Rice harvest in Nigeria. Iconic image: Chukwukajustice. License: CC BY-SA 4.0
Death toll rises from 43 to 110
According to the latest figures from UN coordinator Edward Kallon, not just 43 but at least 110 people were killed in a massacre in Nigeria on Saturday. The crime scenes were rice fields near Koschobe in Borno state, and the victims were mainly rice farmers and migrant workers who had come to Borno from Sokoto state to harvest rice.
Burgerwehr names Boko Haram as culprit
Kallon does not give details of the perpetrators, who came on motorcycles, tied up their victims and then cut their throats. However, Babakura Kolo and Ibrahim Liman, two members of a local militia, are certain that the perpetrators were jihadists from Boko Haram.
Boko Haram emerged in the early 1990s from the teachings of Ustaz Mohammed Yusuf, a Nigerian Islamist leader who has since been shot dead. Yusuf explicitly rejected not only the idea of evolution and physical knowledge about the structure of the earth, but also the explanation that rain is caused by evaporation. Moreover, the Islamist, who was born in 1970 in the village of Girgir in the state of Yobe, preached that education corrupts faith in Allah "corrupt" became. This also explains the name of the group: "Bolko" stands in the house for education and found over the English word "Book" into the lingua franca of northern Nigeria. "Harem" is the Arabic term used in Islam for forbidden things (cf. "Education is sin").
In the late noughties, Boko Haram went from military training in a camp located in northern Nigeria called "Afghanistan" to attack churches, prisons, police stations and other government facilities in the Nigerian states of Borno, Yobe and Kano. The group was so successful that it partially controlled an area the size of Ireland.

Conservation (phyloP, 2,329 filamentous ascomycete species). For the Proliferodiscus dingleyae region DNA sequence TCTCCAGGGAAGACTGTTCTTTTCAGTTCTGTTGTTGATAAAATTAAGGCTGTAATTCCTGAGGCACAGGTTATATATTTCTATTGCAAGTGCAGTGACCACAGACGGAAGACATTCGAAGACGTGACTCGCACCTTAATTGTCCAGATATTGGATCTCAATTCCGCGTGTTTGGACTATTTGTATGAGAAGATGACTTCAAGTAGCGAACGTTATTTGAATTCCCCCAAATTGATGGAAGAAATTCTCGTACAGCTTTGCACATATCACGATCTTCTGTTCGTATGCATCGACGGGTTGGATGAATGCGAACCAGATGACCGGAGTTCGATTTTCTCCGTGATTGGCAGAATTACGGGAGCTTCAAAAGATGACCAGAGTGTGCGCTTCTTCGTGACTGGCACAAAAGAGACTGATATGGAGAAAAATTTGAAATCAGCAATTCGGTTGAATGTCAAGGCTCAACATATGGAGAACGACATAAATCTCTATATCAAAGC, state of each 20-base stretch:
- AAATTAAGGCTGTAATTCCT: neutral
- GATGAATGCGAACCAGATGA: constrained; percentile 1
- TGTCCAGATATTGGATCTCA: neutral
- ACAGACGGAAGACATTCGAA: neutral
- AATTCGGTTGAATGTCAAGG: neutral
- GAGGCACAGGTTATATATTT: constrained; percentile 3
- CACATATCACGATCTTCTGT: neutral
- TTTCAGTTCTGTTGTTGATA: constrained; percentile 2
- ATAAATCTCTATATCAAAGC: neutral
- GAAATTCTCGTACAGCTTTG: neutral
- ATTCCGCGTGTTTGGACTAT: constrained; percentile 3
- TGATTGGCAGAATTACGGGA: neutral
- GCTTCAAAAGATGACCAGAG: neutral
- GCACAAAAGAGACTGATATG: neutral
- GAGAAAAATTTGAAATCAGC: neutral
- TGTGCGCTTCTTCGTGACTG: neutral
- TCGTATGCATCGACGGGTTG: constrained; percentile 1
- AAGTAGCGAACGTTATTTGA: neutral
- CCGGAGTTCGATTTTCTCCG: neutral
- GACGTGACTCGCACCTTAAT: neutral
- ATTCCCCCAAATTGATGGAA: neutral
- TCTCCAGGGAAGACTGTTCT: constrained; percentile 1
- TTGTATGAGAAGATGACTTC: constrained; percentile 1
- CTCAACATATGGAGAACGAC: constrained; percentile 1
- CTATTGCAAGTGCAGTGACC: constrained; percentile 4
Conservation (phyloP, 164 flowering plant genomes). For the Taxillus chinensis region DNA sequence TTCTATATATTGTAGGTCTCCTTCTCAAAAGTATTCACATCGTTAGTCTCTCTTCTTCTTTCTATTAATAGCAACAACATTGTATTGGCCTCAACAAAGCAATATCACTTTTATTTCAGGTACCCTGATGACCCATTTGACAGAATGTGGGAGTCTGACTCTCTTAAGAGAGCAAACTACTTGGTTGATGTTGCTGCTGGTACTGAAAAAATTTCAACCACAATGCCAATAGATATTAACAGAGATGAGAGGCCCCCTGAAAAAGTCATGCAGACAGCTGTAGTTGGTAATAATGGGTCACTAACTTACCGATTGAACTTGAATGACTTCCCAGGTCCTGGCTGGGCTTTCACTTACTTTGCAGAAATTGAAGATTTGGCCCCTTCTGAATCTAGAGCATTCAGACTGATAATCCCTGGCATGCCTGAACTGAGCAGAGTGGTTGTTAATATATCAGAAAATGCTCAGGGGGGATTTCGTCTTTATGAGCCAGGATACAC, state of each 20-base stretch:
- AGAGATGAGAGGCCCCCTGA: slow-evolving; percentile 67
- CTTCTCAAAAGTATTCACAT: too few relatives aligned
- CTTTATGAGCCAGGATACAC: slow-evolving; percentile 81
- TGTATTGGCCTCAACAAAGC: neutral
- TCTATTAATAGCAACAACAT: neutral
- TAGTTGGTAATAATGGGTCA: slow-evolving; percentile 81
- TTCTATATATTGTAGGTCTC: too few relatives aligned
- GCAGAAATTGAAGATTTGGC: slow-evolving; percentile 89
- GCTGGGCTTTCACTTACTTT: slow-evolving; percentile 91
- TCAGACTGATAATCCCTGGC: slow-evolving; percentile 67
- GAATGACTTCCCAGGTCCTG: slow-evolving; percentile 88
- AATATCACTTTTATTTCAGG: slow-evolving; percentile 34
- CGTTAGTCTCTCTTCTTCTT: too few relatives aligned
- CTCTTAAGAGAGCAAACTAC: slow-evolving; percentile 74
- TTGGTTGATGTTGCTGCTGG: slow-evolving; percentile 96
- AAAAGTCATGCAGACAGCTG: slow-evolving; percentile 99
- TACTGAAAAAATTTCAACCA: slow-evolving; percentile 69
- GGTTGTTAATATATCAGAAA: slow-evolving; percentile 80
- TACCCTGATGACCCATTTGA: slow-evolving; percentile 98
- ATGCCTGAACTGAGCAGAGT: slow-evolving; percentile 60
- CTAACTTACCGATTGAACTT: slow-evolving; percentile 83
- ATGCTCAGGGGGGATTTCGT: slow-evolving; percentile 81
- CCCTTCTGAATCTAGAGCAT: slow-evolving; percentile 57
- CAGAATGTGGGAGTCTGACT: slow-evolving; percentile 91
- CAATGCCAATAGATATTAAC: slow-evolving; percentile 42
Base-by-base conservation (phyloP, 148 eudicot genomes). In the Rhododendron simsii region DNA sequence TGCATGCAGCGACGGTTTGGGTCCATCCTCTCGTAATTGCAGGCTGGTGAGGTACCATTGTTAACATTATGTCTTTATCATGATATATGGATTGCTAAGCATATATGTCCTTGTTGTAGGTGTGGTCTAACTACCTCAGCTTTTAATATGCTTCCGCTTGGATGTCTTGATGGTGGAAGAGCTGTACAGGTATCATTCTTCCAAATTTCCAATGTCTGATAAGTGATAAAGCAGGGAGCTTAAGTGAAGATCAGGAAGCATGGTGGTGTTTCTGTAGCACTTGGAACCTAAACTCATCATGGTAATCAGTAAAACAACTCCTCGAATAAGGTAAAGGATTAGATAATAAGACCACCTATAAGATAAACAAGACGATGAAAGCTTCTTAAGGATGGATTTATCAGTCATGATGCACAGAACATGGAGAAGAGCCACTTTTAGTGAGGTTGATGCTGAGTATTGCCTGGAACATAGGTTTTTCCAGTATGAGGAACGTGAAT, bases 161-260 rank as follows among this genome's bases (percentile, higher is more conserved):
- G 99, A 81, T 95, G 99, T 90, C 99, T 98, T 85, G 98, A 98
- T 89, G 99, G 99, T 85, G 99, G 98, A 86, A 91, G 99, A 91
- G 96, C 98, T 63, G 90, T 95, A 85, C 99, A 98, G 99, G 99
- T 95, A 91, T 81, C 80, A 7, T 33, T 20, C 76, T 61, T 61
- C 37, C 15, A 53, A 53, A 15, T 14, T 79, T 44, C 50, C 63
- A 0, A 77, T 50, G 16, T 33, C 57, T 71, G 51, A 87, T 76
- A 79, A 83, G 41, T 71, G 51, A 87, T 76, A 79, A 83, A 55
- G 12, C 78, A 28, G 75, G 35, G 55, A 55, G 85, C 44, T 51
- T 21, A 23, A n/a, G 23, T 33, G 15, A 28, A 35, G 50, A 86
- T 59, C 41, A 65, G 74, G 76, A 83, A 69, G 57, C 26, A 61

Other possibilities: ISWAP and Fulbe gangs
In 2015, Abubakar Shekau, then the leader of Boko Haram, pledged allegiance to IS caliph Abu Bakr al-Baghdadi (cf. IS caliphate becomes at least 70.000 square kilometers). He named his territory "Wilayat Garb Ifrqiya", the "West African province".
After Abubakar Shekau was deprived of power in 2016, Boko Haram split into a group operating independently of IS and commonly known as Boko Haram again "Jama’atu Ahlis Sunna Lidda’Awati Whale Jihad" and to the "Islamic State of West Africa Province" (ISWAP). Whether the jihadists perpetrating massacres in Nigeria feel allegiance to this ISWAP or the other Boko Haram fission products is difficult to discern as long as they do not leave confessional messages. A third group of perpetrators that came into question were armed Fulbe gangs, which also perpetrate massacres in a similar manner (cf. Nigeria: The Mexico of Africa).
Since the Nigerian leadership has been expelling and demanding burger rifles in the fight against Boko Haram and ISWAP, the jihadists’ raids seem to be shifting from villages to woodworkers, fishermen, herders and field workers. There, the killers of God must expect less resistance than in the now better defended villages. As recently as October, 22 harvesters were killed in a mass slaughter near Maiduguri. Koschobe is also near that city, where local elections were held over the weekend for the first time since 2009. Since then, they have been repeatedly postponed due to jihadist terror and are being treated as a possible symbolic target of Saturday’s massacre.
Christians are not only a symbolic, but often also a concrete target of jihadists: According to new information in the Kronen-Zeitung, the Vienna IS terrorist Kujtim Fejzulai also had them in his sights: He allegedly tried to break into a prayer meeting of a Catholic children’s and youth group, but failed because of a time lock. If this had not stopped him, today not only four adults, but also 17 children and teenagers might have been dead. Now the Austrian Minister of the Interior, Karl Nehammer, has announced that churches will be better protected during the Advent and Christmas season.